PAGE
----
They are here for the profit

The sports industry earns billion of dollars in Cambodia. But the workers – they still don’t have a living wage.

They are here for the profit
Photo: All Over Press

On 2 July 2015, 38 garment workers fainted at the Quint Major International factory in Phnom Penh, Cambodia. The unexplained mass fainting wasn’t the first – and it won’t be the last. In a week alone in August 2015, 400 workers fainted in four factories in Cambodia. And the Ministry of Labour in Cambodia recorded that more than 1,800 workers fainting across the garment industry in 2014.
The mass fainting phenomenon – which reached its peek in 2011 – is still a mystery. Experts from the International Labour Organisation recently concluded that they were caused by a combination of reasons – including poor nutrition, low ventilation and mass psychogenic illness experienced by the workers.
Quint Major International produces sportswear for sport giants such as Adidas and New Balance. As other leading brands in the sports industry, such as Nike and Puma, Adidas and New Balance are outsourcing their production to local employers in various Asian countries which are often characterized low wages, poor working conditions and regulrly unenorced labour laws. These are the characteristics of production in Cambodia and countries such as China, Indonesia, Pakistan, India, Bangladesh, the Philippines and Vietnam in which the big sports giants make billion and billion of dollars. The workers in Cambodia – however – make the minimum wage, 128 US dollars a month in 2015, working six days a week. And the salary comes after 60 hours work a week.

READ: UNSPORTING CONDUCT

“You have to understand: the majority of the factory owners, I would say 95 percent, are foreing and are not in Cambodia to develop the country. Or to make significant investments. Or are focused on the workers welfare. They are here to make a profit – as the global garment industry is currently set up,” William Conklin says to Sport Executive.
He is country director at Solidarity Center in Cambodia. An organisation that assists workers around the world who are struggling to achieve safe and healthy workplaces, family-supporting wages, social protections and a voice on the job.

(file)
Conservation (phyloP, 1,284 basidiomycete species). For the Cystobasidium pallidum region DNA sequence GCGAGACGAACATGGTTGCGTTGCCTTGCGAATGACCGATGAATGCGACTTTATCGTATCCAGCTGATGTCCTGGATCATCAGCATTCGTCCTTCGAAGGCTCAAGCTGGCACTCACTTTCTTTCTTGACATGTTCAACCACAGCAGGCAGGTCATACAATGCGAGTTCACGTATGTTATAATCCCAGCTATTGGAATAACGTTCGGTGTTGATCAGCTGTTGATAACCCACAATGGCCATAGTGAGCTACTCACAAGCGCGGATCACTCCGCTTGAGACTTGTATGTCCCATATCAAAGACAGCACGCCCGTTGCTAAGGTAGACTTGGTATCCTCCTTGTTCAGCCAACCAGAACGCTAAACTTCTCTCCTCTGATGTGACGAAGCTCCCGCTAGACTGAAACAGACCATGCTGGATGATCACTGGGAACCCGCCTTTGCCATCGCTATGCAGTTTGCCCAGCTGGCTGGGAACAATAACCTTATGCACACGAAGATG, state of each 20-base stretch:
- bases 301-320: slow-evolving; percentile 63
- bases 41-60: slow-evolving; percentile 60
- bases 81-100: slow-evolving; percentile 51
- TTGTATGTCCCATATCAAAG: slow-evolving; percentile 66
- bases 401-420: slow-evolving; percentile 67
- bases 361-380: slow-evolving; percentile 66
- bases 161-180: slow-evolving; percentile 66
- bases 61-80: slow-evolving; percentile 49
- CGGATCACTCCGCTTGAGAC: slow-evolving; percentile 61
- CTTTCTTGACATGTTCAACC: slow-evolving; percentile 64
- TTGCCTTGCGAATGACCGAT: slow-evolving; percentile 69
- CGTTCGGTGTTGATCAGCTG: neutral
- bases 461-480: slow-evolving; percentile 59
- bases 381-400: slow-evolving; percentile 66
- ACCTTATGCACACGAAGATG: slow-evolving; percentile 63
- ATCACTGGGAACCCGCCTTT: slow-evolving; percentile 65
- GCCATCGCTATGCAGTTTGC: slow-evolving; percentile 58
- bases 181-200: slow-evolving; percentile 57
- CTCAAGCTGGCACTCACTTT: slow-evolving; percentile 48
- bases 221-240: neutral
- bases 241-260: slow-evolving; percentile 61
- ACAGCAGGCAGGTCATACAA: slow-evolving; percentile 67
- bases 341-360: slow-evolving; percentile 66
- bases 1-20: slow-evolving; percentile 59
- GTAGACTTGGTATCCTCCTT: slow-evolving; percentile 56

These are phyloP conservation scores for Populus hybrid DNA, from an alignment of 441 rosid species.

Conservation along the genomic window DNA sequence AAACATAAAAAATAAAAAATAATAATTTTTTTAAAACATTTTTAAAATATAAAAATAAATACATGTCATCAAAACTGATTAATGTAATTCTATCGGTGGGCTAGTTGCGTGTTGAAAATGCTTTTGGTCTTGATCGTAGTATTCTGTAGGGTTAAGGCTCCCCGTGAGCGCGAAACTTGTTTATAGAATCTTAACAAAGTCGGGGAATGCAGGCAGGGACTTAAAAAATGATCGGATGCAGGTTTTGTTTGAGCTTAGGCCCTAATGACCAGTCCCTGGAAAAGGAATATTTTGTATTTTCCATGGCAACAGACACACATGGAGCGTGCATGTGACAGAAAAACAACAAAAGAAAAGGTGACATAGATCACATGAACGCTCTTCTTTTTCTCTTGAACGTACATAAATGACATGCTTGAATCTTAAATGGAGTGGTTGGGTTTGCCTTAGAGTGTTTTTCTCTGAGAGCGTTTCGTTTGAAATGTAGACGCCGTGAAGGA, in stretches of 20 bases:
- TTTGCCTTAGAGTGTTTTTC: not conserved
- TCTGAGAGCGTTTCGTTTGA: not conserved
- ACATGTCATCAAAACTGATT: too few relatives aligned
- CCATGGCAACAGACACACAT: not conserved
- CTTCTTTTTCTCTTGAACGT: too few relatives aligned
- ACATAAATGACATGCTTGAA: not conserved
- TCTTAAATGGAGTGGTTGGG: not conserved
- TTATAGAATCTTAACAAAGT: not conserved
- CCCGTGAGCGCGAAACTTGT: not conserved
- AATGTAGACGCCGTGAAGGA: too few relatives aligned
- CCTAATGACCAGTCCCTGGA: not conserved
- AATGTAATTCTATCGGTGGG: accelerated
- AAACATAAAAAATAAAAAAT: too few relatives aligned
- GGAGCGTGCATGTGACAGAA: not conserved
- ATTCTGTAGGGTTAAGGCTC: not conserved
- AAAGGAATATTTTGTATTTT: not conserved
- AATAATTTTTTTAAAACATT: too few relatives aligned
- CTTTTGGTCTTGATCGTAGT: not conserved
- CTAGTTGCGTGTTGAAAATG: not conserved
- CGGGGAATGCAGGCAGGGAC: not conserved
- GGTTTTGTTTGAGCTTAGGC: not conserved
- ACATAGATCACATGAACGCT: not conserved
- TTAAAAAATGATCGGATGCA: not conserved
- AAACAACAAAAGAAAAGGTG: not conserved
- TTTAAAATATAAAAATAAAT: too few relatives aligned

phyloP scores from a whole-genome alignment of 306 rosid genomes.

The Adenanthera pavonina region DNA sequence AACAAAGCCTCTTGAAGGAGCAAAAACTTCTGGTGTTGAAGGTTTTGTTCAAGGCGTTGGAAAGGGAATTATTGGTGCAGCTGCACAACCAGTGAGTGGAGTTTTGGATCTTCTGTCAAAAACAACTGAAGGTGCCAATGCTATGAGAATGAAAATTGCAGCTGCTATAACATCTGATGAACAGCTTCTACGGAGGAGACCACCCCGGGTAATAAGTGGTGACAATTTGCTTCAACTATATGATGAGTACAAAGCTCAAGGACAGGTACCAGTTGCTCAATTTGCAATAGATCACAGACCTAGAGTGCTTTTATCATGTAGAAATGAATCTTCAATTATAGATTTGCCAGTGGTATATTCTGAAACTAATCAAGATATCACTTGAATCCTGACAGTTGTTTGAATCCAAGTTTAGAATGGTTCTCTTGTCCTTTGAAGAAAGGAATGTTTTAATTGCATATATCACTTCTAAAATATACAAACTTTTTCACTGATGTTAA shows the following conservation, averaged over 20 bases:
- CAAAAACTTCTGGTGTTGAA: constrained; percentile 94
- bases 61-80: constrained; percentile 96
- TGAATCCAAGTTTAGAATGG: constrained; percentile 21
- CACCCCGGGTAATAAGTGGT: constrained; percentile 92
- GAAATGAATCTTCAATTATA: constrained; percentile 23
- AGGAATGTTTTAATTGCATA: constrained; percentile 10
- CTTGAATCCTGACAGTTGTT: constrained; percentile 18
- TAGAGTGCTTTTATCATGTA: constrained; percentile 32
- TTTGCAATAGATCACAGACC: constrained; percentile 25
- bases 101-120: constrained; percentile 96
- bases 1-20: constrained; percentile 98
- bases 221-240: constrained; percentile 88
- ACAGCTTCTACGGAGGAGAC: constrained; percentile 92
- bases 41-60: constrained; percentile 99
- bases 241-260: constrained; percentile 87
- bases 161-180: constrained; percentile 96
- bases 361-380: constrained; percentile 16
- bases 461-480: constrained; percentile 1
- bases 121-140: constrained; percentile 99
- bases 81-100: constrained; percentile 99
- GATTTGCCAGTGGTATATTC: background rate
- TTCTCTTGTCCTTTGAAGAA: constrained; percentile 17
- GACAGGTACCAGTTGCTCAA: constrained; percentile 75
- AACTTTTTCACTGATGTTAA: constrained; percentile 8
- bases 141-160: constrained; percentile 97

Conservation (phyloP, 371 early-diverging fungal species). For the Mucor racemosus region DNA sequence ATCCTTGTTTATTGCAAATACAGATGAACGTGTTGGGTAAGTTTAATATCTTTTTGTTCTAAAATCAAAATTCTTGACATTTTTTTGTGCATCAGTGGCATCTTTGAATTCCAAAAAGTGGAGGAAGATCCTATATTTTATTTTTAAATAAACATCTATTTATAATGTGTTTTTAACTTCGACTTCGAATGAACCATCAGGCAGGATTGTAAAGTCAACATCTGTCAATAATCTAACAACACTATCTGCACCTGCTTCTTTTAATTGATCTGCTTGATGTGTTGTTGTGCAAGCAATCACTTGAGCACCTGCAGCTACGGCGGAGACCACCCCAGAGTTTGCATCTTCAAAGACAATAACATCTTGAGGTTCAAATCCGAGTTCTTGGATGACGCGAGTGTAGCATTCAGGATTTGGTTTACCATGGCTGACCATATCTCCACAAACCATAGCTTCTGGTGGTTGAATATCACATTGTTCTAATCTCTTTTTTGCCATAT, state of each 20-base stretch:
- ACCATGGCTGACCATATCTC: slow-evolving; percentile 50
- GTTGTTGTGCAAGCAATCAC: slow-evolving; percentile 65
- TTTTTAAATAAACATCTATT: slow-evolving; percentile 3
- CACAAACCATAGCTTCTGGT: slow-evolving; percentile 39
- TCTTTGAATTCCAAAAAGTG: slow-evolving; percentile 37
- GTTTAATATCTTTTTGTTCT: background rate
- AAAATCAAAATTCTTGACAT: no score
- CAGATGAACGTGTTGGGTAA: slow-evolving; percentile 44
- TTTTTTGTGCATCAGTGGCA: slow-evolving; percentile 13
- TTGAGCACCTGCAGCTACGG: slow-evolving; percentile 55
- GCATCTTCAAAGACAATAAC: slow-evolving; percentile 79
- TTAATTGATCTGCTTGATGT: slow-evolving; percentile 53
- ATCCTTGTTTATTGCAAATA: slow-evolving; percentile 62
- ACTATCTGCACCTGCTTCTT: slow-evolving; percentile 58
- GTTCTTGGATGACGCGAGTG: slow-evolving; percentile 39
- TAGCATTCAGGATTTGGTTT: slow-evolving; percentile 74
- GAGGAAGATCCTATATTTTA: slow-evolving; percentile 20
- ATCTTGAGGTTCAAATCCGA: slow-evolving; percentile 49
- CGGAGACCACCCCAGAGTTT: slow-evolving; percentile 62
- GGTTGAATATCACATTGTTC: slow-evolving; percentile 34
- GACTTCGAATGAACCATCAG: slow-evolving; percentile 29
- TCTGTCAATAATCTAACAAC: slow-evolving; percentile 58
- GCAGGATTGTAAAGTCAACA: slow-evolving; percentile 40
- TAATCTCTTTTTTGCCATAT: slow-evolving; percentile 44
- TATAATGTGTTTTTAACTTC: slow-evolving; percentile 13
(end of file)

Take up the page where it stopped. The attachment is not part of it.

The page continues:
It is not a pleasant life

Family-supporting wages aren’t common in the garment industry in Cambodia. The country is the garment industry’s new Bangladesh.
A survey by Cambodian Organisation for Research and Development, conducted in September 2015, says: A minimum wage at 128 US dollars a month does not come near what workers monthly expenditures are. According to the study a regular garment worker in Phnom Penh spend a median of 207.5 US dollars a month to live an ordinary but poor life.
“It is not a pleasant life to be a garment worker in Cambodia. Most of the workers in the industry are migrant workers from other parts of Cambodia. They have to send money home to the family. So they live in crowded rooms, very hot and often with only one toilet,” William Conklin says.

READ: THE OFFSHORE GAME

“The prices in Phnom Penh are high. They are more expensive than in other areas of Cambodia – and the industrial areas with garment factories where a lot of the migrant workers live, prices can be near that of Phnom Penh,” William Conklin explains.
According to statistical data at “Numbeo.com” the cost of living in Phnom Penh even is higher than that of Beijing. And it’s also more expensive to live in Cambodia’s capital than Czech Republic’s capital city, Prague.

140 US dollars in 2016

And it is here, in Phnom Penh, 700,000 workers haves to make a living for themselves and provide for their family back home in Cambodia’s provinces – in a billion dollars industry that made 5.7 billion US dollars in 2014. To make a living for a minimum wage at 128 US dollars a month is difficult. Therefore a tangle of unions for weeks has been negotiating a new minimum wage with employers and the state. According to Cambodian press a lot of the unions began with a demand of he 207.5 US dollars level from the study mentioned above. The employers offered four percent salary increase. On  8 October the Labour Ministry fixed the issue:
“The minimum wage for workers at textile and footwear industries for 2016 has been officially set at 140 US dollars per month,” a statement from the Labour Ministry says.

LÆS: MED DØDEN PÅ ARBEJDE

Still not enough to secure a decent life in Phnom Penh. In the meantime the sport giants such as Nike, Adidas and Puma still earn billions in Cambodia. The world’s biggest firm in the sport industry, Nike, had alone a turnover worldwide of 30,601 million dollars and a profit of 3,273 million dollars for the year ended 31 May 2015.

SPORTS INDUSTRY

SPORTS INDUSTRY

Profit before tax and turnover 2014:

Nike: 3,066 – 28,661

Adidas: 835 – 14,534

Puma: 122 – 1,385

Million euro.

Nike’s account is for the year ended 31 May 2015. Adidas and Puma for 2014.

Source: Nike, Adidas and Puma.

GARMENT INDUSTRY IN CAMBODIA

The textile industry exports for an amount of 5.7 billion US dollars in 2014.

95 percent of all exports are garments.

The industry account for 13 percent of Cambodia’s total GDP.

700,000 people work in the industry; 90 percent of the workers are female.

The minimum wage in 2016 will be 140 US dollars per month.